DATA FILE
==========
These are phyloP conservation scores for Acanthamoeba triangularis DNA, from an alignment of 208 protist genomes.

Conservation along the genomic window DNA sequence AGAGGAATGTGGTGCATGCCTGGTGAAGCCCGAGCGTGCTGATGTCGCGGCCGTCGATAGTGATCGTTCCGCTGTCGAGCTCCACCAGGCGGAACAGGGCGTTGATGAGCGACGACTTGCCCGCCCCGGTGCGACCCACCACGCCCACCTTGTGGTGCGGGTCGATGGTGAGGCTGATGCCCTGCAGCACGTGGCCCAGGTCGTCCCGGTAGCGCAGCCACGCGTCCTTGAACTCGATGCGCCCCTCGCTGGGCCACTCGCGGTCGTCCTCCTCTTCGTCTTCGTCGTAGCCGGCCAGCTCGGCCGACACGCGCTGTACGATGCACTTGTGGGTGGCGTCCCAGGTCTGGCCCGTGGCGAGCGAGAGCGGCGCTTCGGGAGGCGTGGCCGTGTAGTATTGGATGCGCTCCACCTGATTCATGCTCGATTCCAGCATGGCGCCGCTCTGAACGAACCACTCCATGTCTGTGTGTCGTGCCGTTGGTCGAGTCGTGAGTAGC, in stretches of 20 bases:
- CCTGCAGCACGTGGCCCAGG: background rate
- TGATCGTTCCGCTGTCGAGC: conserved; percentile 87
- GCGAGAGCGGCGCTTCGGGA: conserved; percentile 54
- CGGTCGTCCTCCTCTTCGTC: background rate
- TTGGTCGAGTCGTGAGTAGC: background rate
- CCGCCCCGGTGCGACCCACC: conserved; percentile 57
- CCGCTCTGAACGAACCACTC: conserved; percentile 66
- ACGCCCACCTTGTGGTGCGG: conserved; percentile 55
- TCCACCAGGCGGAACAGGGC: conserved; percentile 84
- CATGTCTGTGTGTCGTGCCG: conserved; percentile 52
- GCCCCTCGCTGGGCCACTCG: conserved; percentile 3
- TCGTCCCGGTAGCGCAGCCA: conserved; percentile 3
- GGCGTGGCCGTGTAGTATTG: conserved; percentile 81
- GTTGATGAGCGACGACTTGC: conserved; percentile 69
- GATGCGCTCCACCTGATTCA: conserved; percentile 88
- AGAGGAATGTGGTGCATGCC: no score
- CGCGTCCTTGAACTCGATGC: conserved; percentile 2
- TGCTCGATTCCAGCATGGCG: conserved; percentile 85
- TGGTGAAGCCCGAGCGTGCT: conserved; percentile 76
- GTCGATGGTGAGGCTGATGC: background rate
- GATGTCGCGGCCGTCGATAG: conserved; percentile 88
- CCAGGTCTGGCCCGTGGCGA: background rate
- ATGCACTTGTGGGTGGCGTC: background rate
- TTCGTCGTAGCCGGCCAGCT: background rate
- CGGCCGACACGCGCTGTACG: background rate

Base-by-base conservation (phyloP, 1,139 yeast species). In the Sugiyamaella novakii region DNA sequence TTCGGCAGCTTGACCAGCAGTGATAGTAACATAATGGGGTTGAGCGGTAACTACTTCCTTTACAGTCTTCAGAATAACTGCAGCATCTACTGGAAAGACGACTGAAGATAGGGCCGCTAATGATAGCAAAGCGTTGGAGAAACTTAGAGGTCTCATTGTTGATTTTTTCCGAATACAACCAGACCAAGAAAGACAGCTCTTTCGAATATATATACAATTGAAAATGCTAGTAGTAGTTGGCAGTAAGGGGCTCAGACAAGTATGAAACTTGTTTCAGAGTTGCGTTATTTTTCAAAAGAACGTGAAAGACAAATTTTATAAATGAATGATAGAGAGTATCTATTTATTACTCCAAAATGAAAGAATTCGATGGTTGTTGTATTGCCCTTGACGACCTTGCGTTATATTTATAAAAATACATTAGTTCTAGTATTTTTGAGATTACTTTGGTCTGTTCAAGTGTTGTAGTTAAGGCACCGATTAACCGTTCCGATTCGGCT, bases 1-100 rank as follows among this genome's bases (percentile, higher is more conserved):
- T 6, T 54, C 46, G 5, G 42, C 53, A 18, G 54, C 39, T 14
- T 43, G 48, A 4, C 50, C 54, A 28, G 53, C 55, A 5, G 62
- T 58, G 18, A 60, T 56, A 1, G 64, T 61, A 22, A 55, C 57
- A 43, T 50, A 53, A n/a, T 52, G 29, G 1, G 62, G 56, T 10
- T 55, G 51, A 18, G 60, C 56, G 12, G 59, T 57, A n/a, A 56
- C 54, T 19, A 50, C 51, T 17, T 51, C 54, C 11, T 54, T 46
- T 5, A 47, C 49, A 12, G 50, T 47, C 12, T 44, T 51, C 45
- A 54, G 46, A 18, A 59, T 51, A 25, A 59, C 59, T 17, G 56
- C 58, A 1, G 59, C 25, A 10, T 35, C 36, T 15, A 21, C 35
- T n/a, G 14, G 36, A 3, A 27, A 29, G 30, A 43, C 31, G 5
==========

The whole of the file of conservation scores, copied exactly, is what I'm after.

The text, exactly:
These are phyloP conservation scores for Acanthamoeba triangularis DNA, from an alignment of 208 protist genomes.

Conservation along the genomic window DNA sequence AGAGGAATGTGGTGCATGCCTGGTGAAGCCCGAGCGTGCTGATGTCGCGGCCGTCGATAGTGATCGTTCCGCTGTCGAGCTCCACCAGGCGGAACAGGGCGTTGATGAGCGACGACTTGCCCGCCCCGGTGCGACCCACCACGCCCACCTTGTGGTGCGGGTCGATGGTGAGGCTGATGCCCTGCAGCACGTGGCCCAGGTCGTCCCGGTAGCGCAGCCACGCGTCCTTGAACTCGATGCGCCCCTCGCTGGGCCACTCGCGGTCGTCCTCCTCTTCGTCTTCGTCGTAGCCGGCCAGCTCGGCCGACACGCGCTGTACGATGCACTTGTGGGTGGCGTCCCAGGTCTGGCCCGTGGCGAGCGAGAGCGGCGCTTCGGGAGGCGTGGCCGTGTAGTATTGGATGCGCTCCACCTGATTCATGCTCGATTCCAGCATGGCGCCGCTCTGAACGAACCACTCCATGTCTGTGTGTCGTGCCGTTGGTCGAGTCGTGAGTAGC, in stretches of 20 bases:
- CCTGCAGCACGTGGCCCAGG: background rate
- TGATCGTTCCGCTGTCGAGC: conserved; percentile 87
- GCGAGAGCGGCGCTTCGGGA: conserved; percentile 54
- CGGTCGTCCTCCTCTTCGTC: background rate
- TTGGTCGAGTCGTGAGTAGC: background rate
- CCGCCCCGGTGCGACCCACC: conserved; percentile 57
- CCGCTCTGAACGAACCACTC: conserved; percentile 66
- ACGCCCACCTTGTGGTGCGG: conserved; percentile 55
- TCCACCAGGCGGAACAGGGC: conserved; percentile 84
- CATGTCTGTGTGTCGTGCCG: conserved; percentile 52
- GCCCCTCGCTGGGCCACTCG: conserved; percentile 3
- TCGTCCCGGTAGCGCAGCCA: conserved; percentile 3
- GGCGTGGCCGTGTAGTATTG: conserved; percentile 81
- GTTGATGAGCGACGACTTGC: conserved; percentile 69
- GATGCGCTCCACCTGATTCA: conserved; percentile 88
- AGAGGAATGTGGTGCATGCC: no score
- CGCGTCCTTGAACTCGATGC: conserved; percentile 2
- TGCTCGATTCCAGCATGGCG: conserved; percentile 85
- TGGTGAAGCCCGAGCGTGCT: conserved; percentile 76
- GTCGATGGTGAGGCTGATGC: background rate
- GATGTCGCGGCCGTCGATAG: conserved; percentile 88
- CCAGGTCTGGCCCGTGGCGA: background rate
- ATGCACTTGTGGGTGGCGTC: background rate
- TTCGTCGTAGCCGGCCAGCT: background rate
- CGGCCGACACGCGCTGTACG: background rate

Base-by-base conservation (phyloP, 1,139 yeast species). In the Sugiyamaella novakii region DNA sequence TTCGGCAGCTTGACCAGCAGTGATAGTAACATAATGGGGTTGAGCGGTAACTACTTCCTTTACAGTCTTCAGAATAACTGCAGCATCTACTGGAAAGACGACTGAAGATAGGGCCGCTAATGATAGCAAAGCGTTGGAGAAACTTAGAGGTCTCATTGTTGATTTTTTCCGAATACAACCAGACCAAGAAAGACAGCTCTTTCGAATATATATACAATTGAAAATGCTAGTAGTAGTTGGCAGTAAGGGGCTCAGACAAGTATGAAACTTGTTTCAGAGTTGCGTTATTTTTCAAAAGAACGTGAAAGACAAATTTTATAAATGAATGATAGAGAGTATCTATTTATTACTCCAAAATGAAAGAATTCGATGGTTGTTGTATTGCCCTTGACGACCTTGCGTTATATTTATAAAAATACATTAGTTCTAGTATTTTTGAGATTACTTTGGTCTGTTCAAGTGTTGTAGTTAAGGCACCGATTAACCGTTCCGATTCGGCT, bases 1-100 rank as follows among this genome's bases (percentile, higher is more conserved):
- T 6, T 54, C 46, G 5, G 42, C 53, A 18, G 54, C 39, T 14
- T 43, G 48, A 4, C 50, C 54, A 28, G 53, C 55, A 5, G 62
- T 58, G 18, A 60, T 56, A 1, G 64, T 61, A 22, A 55, C 57
- A 43, T 50, A 53, A n/a, T 52, G 29, G 1, G 62, G 56, T 10
- T 55, G 51, A 18, G 60, C 56, G 12, G 59, T 57, A n/a, A 56
- C 54, T 19, A 50, C 51, T 17, T 51, C 54, C 11, T 54, T 46
- T 5, A 47, C 49, A 12, G 50, T 47, C 12, T 44, T 51, C 45
- A 54, G 46, A 18, A 59, T 51, A 25, A 59, C 59, T 17, G 56
- C 58, A 1, G 59, C 25, A 10, T 35, C 36, T 15, A 21, C 35
- T n/a, G 14, G 36, A 3, A 27, A 29, G 30, A 43, C 31, G 5